Review of Emile Zola’s Germinal
The following piece is a review of Emile Zola’s novel, Germinal, written by Miami IWW member, Scott Nikolas Nappalos.
By Scott Nikolas Nappalos
Germinal is a novel written in 1885 by Emile Zola, a famous French novelist known for his style that tried to capture the everyday reality of people and particularly the working class. It is one novel in a series of twenty that follow a pair of French families through life in the Second Empire of France. What stand out amongst other similar novels is the complexity of the characters and situations that mirror our lives and not simply an idealized picture of saintly workers and evil bosses.
Zola himself was a fellow traveler of the radicals of his day and took steps to prove it. During the Dreyfus affair he risked his career to condemn the actions of the French state, and throughout his life he was pursued by the vested interests of power. His actions in the Dreyfus affair helped turn it into the national scandal it became. For this, he was put on trial for his role and forced into short exile in England. He had several attempts on his life, and died in a chimney accident which some speculate may have been an assassination. His depiction of the lives of the working class won him fans amongst the anarchists and socialists of his time, and he supported them likewise in various struggles in France. The book itself inspired countless groups, newspapers, and even soccer teams to take its name, which continues today. A number of anarchist papers in the United States named Germinal were distributed amongst the immigrant workers of the last century.
Like many of his novels, Zola spent countless hours researching them and amassing material. Germinal comes at the height of his experience and talent as a writer and is considered one of his best, if not the best work of his life. The plot follows a young worker who has to flee his job because he hit his boss and finds work in a coal mine in Northern France. The book lays out his awakening to socialism, and an attempt to build revolution as a massive strike builds in the coalfields. The events are based on real ones from strikes and the conditions of that area in Zola’s time, facts that earned him even more enemies in writing it.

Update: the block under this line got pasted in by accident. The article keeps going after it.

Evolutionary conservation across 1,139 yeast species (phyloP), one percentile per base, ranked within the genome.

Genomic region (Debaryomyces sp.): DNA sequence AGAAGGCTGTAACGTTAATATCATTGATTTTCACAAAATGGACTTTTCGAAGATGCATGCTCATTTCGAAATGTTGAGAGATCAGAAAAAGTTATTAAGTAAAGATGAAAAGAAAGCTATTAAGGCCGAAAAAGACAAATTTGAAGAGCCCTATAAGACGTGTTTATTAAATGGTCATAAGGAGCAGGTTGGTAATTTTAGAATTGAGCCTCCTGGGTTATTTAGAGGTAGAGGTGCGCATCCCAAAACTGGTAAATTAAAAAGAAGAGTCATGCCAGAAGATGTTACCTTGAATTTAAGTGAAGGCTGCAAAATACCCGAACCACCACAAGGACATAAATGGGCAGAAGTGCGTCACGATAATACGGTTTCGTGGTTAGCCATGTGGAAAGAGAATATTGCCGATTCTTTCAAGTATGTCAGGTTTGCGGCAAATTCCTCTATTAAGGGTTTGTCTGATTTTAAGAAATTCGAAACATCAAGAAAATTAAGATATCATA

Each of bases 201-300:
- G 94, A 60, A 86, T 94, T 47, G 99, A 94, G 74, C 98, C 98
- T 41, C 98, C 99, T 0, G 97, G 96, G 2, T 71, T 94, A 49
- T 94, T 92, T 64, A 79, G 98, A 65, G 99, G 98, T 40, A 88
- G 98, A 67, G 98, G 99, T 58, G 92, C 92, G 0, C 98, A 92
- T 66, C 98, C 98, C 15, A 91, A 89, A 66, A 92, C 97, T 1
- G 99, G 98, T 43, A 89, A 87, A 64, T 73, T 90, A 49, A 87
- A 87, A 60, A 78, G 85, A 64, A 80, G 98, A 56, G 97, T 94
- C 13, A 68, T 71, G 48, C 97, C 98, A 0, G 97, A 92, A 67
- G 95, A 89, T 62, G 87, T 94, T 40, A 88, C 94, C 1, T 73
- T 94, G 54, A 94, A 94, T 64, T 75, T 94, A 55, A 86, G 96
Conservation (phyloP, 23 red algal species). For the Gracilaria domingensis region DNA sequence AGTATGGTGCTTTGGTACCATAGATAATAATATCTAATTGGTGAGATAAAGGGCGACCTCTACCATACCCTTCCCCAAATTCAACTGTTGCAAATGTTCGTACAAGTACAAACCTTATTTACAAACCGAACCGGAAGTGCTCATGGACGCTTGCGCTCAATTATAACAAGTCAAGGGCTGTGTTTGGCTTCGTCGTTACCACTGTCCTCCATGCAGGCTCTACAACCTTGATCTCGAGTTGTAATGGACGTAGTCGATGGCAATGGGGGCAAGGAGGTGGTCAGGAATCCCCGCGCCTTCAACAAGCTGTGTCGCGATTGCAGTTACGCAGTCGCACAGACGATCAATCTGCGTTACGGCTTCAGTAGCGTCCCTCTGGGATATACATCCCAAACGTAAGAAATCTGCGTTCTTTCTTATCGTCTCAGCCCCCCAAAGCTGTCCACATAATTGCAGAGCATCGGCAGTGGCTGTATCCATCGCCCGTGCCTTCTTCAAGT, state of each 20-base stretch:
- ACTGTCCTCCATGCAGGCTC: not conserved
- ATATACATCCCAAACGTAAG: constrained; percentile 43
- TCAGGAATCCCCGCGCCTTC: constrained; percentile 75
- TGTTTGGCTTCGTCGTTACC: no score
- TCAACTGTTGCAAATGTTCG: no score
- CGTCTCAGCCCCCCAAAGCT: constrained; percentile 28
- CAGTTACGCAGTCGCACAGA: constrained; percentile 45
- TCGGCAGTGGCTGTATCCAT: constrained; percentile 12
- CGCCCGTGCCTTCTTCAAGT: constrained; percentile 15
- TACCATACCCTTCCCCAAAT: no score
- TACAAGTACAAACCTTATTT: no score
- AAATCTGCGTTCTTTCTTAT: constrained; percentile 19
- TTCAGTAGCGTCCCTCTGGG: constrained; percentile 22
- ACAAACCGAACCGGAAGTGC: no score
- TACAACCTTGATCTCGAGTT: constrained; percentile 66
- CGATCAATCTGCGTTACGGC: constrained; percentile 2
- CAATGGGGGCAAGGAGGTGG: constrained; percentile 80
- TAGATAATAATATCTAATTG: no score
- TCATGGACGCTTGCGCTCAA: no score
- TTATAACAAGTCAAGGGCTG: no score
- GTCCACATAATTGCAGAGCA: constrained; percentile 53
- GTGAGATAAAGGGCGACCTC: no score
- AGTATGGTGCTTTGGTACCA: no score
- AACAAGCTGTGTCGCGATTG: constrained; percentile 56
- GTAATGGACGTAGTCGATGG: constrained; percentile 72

Within the texts several things are useful for workplace organizers and radicals today. Zola explores the dynamics between daily life on the one hand and attempts to maintain or subvert power. He devotes a good amount of time to portraying one-on-ones between organizers and workers, attempts to convince people of revolution, strategy of organizers and the powerful, and the questions, doubts, and energy of struggles. All these are incredibly insightful and useful, and not caricatures or props. Part of this is that Zola does not create an idealized account of any of it with neither a clear path nor heroes; simply people trying to find their way in a terrible situation. Likewise in our time it presents contrast to our own conditions in terms of the self-activity or lack thereof of people in struggle, the perspectives of workers, and their obstacles.
Germinal is a deeply human text that celebrates life through exposing its denigration. Within is an urging to avoid religious thinking about liberation and a critique of power; things which continue to haunt the left and unions today. Besides being a joy to read, it is a book whose issues speak to our situation today even in showing their contrast.